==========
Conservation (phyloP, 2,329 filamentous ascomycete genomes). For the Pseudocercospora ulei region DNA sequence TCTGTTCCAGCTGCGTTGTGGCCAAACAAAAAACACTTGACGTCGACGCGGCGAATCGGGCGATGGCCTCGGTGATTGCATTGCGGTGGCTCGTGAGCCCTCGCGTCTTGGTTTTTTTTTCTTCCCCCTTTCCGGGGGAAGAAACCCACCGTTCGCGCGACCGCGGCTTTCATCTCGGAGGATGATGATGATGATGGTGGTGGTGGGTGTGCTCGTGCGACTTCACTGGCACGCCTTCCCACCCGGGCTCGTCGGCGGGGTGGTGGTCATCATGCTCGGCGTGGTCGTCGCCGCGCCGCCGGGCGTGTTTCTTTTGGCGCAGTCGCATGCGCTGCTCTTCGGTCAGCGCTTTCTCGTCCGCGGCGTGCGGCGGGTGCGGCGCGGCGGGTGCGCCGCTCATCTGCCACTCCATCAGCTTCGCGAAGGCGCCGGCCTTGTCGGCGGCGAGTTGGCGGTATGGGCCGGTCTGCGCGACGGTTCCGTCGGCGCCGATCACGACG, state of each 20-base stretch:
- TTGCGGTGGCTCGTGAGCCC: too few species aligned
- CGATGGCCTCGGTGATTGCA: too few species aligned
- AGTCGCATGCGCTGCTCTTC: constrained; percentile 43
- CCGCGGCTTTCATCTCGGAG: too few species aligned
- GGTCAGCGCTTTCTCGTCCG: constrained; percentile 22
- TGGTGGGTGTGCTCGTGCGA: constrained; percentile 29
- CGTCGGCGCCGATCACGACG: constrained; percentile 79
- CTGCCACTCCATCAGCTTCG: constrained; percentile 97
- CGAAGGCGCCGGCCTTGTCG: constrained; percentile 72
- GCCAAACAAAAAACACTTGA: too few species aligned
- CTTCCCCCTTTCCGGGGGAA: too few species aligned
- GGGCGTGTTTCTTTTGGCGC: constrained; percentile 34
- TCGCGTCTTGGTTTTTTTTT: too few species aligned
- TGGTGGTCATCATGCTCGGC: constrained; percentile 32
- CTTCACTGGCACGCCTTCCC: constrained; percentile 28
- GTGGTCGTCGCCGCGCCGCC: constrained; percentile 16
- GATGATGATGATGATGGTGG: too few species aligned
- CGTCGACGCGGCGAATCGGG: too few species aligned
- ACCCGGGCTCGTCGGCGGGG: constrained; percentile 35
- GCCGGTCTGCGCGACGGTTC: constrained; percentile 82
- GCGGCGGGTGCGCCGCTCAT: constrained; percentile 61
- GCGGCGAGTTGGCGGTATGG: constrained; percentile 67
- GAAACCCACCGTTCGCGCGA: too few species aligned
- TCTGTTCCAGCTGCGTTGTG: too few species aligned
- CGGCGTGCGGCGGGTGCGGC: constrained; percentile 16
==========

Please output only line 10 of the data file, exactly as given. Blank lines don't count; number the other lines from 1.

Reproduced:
- CGAAGGCGCCGGCCTTGTCG: constrained; percentile 72